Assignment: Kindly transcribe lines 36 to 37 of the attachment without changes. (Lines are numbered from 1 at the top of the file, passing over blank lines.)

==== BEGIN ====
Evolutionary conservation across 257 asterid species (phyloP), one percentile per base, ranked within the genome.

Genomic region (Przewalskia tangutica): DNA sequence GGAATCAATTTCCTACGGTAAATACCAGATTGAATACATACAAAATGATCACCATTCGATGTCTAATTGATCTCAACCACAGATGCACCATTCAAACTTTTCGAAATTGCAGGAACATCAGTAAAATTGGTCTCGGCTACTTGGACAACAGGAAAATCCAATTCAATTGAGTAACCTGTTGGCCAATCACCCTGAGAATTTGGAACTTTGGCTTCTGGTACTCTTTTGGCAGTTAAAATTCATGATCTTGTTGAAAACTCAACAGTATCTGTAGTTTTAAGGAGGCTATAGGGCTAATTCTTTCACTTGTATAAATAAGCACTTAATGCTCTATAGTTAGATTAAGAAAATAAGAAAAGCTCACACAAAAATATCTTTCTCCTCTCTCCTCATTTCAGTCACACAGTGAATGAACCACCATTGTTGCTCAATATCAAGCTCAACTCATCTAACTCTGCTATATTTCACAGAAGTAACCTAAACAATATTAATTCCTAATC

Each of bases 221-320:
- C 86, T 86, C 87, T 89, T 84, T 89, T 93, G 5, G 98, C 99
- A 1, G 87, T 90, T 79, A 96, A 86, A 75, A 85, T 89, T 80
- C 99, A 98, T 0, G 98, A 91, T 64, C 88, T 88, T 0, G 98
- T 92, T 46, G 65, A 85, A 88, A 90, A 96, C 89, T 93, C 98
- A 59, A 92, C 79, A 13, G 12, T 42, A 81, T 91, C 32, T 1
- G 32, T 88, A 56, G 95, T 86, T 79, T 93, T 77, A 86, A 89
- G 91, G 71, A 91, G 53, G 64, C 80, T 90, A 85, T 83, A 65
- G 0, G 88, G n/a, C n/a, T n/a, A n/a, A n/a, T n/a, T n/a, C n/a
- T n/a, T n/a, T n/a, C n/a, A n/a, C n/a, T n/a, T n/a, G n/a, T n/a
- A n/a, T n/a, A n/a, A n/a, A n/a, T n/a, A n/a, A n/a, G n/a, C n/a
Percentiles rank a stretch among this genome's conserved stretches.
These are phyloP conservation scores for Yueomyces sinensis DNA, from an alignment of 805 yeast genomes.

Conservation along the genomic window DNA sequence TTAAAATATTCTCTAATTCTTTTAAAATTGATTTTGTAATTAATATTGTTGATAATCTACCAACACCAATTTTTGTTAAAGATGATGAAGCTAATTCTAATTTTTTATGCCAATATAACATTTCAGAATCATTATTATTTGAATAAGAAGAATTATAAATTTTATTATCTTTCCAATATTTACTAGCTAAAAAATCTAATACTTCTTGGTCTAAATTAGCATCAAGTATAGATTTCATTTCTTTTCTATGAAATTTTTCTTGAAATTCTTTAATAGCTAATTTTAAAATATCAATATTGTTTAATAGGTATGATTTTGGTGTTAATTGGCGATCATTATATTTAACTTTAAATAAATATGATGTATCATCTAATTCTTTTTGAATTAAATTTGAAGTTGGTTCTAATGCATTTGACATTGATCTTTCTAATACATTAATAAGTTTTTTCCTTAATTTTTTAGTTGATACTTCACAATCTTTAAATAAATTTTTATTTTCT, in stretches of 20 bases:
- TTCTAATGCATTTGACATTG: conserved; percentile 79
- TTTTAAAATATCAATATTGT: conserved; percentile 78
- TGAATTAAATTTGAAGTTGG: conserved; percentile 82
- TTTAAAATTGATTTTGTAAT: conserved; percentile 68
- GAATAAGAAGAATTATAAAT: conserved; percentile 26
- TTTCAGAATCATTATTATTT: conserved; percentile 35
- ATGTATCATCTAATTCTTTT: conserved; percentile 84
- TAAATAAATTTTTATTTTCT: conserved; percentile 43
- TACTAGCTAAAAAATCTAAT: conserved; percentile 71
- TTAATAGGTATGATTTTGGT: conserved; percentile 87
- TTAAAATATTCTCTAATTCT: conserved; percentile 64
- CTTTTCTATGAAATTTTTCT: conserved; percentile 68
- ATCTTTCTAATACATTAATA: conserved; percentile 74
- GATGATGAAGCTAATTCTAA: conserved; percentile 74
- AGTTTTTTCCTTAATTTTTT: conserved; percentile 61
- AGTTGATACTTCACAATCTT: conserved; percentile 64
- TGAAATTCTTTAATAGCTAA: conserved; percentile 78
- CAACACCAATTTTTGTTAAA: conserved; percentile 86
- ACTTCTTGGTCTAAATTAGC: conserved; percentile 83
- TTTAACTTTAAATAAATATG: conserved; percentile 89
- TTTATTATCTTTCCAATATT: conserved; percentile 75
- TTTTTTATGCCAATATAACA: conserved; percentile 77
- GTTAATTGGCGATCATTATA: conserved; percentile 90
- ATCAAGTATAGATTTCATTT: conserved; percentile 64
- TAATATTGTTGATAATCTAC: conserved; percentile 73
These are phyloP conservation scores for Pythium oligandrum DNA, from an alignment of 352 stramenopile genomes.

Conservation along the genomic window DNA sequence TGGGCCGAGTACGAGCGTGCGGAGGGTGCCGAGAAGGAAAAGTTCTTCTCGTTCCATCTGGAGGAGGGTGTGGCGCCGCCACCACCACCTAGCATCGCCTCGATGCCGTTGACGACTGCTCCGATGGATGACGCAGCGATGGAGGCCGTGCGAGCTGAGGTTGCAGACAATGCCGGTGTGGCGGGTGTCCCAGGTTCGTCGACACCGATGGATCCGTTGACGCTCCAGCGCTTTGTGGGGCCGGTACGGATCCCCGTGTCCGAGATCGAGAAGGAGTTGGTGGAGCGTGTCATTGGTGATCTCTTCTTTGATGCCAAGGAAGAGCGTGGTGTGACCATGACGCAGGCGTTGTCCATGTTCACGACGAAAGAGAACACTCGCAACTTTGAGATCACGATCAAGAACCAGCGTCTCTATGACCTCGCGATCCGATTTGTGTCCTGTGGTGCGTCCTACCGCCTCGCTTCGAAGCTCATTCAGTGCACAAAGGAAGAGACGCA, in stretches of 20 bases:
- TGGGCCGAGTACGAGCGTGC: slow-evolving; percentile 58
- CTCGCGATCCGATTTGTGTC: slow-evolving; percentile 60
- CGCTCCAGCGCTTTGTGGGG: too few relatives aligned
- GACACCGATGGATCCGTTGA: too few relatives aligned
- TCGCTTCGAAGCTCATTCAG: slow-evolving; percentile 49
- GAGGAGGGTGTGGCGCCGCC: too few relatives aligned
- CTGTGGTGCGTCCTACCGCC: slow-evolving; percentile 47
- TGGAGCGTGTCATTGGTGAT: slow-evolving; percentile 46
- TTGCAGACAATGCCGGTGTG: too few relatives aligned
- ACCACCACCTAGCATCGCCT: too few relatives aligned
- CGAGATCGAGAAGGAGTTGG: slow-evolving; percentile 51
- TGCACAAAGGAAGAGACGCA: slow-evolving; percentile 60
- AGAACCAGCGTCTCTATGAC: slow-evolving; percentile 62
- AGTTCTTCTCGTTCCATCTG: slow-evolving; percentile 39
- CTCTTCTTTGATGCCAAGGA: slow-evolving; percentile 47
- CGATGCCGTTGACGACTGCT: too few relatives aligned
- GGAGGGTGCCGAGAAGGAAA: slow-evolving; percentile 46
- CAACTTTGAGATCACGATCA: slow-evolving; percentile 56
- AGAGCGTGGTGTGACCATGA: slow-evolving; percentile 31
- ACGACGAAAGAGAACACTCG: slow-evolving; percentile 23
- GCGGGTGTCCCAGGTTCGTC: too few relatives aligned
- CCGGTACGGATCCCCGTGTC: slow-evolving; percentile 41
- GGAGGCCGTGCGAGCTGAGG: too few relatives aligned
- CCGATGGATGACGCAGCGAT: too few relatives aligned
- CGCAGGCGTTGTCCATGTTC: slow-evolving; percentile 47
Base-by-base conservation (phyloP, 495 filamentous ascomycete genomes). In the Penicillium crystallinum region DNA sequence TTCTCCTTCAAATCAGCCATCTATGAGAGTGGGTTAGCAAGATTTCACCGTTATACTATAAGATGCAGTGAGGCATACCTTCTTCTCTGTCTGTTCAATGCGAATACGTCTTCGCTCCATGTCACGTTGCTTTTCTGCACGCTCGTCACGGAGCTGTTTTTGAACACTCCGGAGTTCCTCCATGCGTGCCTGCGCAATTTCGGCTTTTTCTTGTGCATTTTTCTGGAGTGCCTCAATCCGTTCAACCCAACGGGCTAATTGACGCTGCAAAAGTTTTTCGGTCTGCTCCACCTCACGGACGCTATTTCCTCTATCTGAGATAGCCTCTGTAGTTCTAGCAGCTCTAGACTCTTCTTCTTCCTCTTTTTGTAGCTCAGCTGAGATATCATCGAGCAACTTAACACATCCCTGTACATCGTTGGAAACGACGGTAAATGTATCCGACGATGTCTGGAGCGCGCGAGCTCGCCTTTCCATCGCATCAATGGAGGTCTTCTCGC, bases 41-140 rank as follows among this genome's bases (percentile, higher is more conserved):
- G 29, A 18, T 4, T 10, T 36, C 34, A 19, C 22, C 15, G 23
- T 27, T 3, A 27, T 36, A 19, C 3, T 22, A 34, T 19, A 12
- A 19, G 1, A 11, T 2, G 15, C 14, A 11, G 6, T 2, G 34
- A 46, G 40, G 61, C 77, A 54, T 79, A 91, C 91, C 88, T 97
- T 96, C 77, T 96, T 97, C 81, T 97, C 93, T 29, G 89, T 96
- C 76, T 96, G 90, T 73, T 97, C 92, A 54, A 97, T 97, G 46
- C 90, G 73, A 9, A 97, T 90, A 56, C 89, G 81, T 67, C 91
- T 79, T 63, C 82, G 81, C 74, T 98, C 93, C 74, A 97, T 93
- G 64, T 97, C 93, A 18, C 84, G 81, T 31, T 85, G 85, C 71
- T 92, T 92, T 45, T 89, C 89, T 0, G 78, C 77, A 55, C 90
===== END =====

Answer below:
- TTTAACTTTAAATAAATATG: conserved; percentile 89
- TTTATTATCTTTCCAATATT: conserved; percentile 75